Kendric’s smile faltered as he looked beyond her. He stood with slothful grace, but the joy seemed to have been ripped from him in an instant. He bent a slight degree at the waist.
Ismene looked over in time to see Othniel, drenched but just as handsome with his hair darkened and weighted by rain and a shadow of stubble across his jaw. His stoic expression sent her heart soaring and then plummeting to her stomach for reasons she could not comprehend. She stood as well.
“Selin,” Othniel said, his tone noncommittal.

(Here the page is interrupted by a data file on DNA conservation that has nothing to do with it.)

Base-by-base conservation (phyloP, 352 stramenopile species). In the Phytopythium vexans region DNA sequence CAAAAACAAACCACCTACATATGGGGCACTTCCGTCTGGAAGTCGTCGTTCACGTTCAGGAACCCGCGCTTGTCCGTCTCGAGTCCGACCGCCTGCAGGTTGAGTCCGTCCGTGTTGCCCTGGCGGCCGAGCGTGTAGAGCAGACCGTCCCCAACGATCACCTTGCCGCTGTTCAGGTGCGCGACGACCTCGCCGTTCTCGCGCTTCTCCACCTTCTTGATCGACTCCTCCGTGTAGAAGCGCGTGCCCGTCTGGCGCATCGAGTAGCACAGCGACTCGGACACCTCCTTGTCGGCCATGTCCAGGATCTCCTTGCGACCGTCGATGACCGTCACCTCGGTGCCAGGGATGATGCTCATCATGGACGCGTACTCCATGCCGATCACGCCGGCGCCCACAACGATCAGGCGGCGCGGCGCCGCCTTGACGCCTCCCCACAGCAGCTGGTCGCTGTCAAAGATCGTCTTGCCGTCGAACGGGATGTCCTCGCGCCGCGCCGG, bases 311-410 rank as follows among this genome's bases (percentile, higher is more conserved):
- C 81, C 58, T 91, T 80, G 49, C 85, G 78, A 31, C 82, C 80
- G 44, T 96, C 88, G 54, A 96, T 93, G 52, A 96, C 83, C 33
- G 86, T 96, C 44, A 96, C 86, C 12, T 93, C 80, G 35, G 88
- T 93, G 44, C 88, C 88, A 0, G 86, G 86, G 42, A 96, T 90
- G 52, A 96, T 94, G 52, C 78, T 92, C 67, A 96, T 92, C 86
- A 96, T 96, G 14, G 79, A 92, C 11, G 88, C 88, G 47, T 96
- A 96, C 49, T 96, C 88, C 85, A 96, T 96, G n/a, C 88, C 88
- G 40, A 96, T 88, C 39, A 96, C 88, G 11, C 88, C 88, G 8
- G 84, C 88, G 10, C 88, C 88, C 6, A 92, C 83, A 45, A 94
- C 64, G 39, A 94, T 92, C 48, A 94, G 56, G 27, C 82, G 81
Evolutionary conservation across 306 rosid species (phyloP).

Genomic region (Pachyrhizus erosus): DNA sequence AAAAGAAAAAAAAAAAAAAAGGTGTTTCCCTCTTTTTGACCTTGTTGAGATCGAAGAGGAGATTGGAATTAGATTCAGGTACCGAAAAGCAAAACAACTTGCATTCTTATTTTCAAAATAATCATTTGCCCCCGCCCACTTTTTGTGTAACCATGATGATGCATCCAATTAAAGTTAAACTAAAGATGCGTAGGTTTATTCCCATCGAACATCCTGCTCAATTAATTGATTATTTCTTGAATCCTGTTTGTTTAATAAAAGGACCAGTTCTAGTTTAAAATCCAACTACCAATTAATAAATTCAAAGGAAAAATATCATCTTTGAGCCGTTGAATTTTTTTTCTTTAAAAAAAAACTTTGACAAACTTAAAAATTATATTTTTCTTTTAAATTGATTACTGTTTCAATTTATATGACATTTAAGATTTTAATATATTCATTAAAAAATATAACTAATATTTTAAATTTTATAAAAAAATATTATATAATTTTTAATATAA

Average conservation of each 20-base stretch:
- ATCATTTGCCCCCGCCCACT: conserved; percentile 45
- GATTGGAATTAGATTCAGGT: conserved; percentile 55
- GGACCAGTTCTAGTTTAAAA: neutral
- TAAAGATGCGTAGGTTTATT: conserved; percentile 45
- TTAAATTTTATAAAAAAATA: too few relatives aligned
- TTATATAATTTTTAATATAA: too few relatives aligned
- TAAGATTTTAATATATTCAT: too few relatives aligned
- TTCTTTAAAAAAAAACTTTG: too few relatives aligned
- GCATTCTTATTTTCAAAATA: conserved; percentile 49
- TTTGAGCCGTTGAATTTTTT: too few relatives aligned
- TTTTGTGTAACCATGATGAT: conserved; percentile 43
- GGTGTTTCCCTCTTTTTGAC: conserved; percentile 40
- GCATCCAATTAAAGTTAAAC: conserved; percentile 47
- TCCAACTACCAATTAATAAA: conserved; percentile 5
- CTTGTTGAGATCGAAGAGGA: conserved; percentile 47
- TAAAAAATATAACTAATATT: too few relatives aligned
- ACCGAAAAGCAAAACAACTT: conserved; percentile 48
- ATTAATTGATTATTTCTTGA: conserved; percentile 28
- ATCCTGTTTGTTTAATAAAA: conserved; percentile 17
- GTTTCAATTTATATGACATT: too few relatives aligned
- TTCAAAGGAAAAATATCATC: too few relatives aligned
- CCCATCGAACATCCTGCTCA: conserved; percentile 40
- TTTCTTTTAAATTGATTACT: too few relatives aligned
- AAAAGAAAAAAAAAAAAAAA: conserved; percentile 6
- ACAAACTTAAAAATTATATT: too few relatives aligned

Kendric sunk back into his chair without waiting for permission from the prince.
Ismene, consumed with innumerable emotions, remained silent. She noticed the slight twitch of muscle in Othniel’s cheek before he turned his penetrating stare to her. He bowed his head and walked away.
Ismene watched him, a stunned silence rekindling every awkward feeling she’d possessed upon arriving here weeks ago. Her mind whirled with warring thoughts. She refused to feel guilt, as if she’d done something wrong. Othniel obviously didn’t like Kendric, but she couldn’t understand why. In fact, Ismene was sure they would be great friends if they’d set their male egos aside.
Kendric stood, interrupting her pensiveness. He bowed and stepped close, pressing her book back into her hands, his warm fingers brushing hers. “My apologies, My Lady, but I have just recalled a meeting I am late to. Please forgive me.”